- Mary Lauren Fraser located in Vermont
- Natural Burial Company Store
- Urns Northwest
- Passages (they deal mostly in wholesale, but call them and they will help you locate their products)
Green Tip: Most woven caskets are made in Indonesia. The companies that import them go to great lengths to minimize the carbon footprint in importing them. That being said, if you go with Moss & Thistle Natural Casket Company or Mary Lauren Fraser mentioned above, you are minimizing carbon footprint.
Wooden caskets appropriate for green burial combine the look and feel of a traditional casket with an eco friendly approach to construction and are an attractive choice for those who find comfort in familiarity. Wood caskets approved by the Green Burial Council contain no metal, or at least a very minimal amount (some use metal screws), and do not use toxic stains or sealants. Many are also made by hand versus in a large manufacturing plant, such as the thousands sold every day at most funeral homes. Most wooden caskets you will find at a funeral home are made of exotic and precious trees, leading to deforestation; the amount of wood used each year in the U.S. to construct wooden caskets is 4 MILLION acres of forest, which is enough wood to construct 4.6 million single family homes. Pine trees are a wonderful alternative. They are a sustainable and renewable choice based on their speed of growth and ability to replant and they are abundant in the U.S.
Wood Casket Options
When it comes to wood caskets, choose pine if it’s available, and go local if you can and support a local woodworker. Although many wood caskets use a small amount of metal screws or nails for construction, some woodworkers are skilled in the dovetail method, which is a joinery method that brings wooden edges together without using nails or screws. Styles of wood caskets vary from a simple rectangle, the hexagonal coffin shape, to ones you would typically find at a funeral home with a domed lid.
Wood Casket Cost
Where To Buy Wood Caskets
- Local: Green Man Casket Co. (featured in the picture above) and Aldergrove Caskets are both located in North Carolina.
- The Old Pine Box (beautiful coffins with a wide range of prices)
- Nature’s Casket
- Northwoods Casket Company (More conventional looking. Not all their options are green burial approved – remember to avoid metal, veneer, and varnishes.)
- Lower Priced Option – Coffin Kits: Natural Burial Company provides this kit and this kit.
DIY: Build It Yourself
If you or someone you know is handy with wood, you can save a lot of money and build a casket or coffin yourself. This is a great opportunity to recycle wood as well. Here are some DIY casket resources:
- Casket Plans
- Simple Pine Box (with rope handles)
- Build Your Own Coffin (six sided)
- How To Build a Coffin (video)
Green Tip: If you decide to build your own casket, be mindful of the materials you use. Avoid tropical woods, select wood that isn’t treated with chemicals, and avoid chemically based stains and varnishes.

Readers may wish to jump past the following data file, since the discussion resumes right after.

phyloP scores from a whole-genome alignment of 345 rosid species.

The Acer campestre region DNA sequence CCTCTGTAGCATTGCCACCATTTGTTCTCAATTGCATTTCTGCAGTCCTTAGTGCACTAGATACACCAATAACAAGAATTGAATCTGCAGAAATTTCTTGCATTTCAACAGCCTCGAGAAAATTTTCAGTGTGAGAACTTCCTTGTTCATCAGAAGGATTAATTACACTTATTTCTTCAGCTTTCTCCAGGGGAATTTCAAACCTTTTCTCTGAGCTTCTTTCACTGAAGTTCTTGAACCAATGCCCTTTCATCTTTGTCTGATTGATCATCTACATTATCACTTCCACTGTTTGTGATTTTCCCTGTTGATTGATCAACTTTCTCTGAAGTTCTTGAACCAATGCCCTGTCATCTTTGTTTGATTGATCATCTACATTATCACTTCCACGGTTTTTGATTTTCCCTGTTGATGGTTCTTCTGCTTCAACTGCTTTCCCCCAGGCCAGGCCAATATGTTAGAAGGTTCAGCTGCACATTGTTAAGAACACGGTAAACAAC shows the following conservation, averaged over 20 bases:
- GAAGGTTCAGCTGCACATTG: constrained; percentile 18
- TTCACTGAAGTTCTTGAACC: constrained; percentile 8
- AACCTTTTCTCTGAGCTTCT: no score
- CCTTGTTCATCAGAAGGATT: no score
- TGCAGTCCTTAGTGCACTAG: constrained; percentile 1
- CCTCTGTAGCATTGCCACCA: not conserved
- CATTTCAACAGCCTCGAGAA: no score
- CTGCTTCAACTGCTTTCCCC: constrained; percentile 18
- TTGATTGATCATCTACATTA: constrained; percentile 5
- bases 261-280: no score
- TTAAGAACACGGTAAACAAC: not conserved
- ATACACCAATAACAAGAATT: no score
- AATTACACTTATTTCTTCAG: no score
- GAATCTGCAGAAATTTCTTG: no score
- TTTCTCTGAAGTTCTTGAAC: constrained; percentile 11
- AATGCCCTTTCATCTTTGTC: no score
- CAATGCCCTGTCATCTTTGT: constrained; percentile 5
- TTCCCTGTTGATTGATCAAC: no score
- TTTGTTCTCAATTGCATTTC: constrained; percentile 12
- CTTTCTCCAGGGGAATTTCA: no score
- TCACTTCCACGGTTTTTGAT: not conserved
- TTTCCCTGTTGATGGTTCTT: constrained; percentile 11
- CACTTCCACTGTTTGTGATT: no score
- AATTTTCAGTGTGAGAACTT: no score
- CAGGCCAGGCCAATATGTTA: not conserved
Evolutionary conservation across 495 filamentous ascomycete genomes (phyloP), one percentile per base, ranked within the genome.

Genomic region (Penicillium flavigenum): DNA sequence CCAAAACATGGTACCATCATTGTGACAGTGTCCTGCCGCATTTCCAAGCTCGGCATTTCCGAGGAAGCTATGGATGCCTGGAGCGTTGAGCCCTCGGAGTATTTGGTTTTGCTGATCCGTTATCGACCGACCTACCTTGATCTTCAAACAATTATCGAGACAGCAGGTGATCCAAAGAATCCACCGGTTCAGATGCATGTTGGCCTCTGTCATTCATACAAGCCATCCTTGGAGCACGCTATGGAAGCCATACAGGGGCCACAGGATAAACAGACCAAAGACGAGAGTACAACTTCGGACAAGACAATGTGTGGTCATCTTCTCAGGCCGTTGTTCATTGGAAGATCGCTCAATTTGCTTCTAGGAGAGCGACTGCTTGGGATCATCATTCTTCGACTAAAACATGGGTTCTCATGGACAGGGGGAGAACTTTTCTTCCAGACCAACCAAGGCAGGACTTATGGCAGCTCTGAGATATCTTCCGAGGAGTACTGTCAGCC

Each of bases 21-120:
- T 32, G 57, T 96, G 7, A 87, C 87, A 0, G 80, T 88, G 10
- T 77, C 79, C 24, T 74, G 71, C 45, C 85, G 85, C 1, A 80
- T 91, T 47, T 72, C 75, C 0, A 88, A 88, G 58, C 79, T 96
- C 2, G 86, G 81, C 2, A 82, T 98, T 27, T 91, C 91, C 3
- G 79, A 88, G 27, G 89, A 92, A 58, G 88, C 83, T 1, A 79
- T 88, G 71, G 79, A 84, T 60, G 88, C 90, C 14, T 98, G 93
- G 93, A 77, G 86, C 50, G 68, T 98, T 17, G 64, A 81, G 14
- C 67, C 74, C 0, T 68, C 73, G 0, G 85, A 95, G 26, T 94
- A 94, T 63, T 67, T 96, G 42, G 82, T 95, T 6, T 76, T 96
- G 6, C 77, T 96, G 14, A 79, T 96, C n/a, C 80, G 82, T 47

Green Caskets + Funeral Homes
Realistically, the majority of people are not going to purchase a coffin or casket in advance and so will rely on the help of a funeral home at the time of death. Luckily, the funeral industry is starting to catch up with the green burial movement and some are starting to offer environmentally friendly caskets. If you find yourself in this position, instead of calling every local funeral home, start by calling the natural burial ground nearest you. They will have already worked with local funeral homes and know which ones supply green caskets. Even if you end up working with a funeral home who doesn’t carry a green certified coffin or casket – this is very important to remember: the Federal Trade Commission’s Funeral Rule states,
Buy only the funeral arrangements you want. You have the right to buy separate goods (such as caskets) and services (such as embalming or a memorial service). You do not have to accept a package that may include items you do not want.
You have the legal right to purchase the burial container of your choosing (including a shroud) and the funeral home must accept it. If they push back or tell you otherwise, you might consider working with a different funeral home. If you want to help drive the green burial movement forward, let your local funeral home know that you are interested in green burial approved options.
Originally published 3.15.17. Updated 7.31.19
Part 3 in the series will cover some of the more “unusual” options for natural burial. Join our newsletter and follow us on Facebook so you know when our next blog is published. If you are interested in learning more about green burial options or scheduling a tour at Carolina Memorial Sanctuary, please feel free to contact us. We love exploring the possibilities and sharing what we know.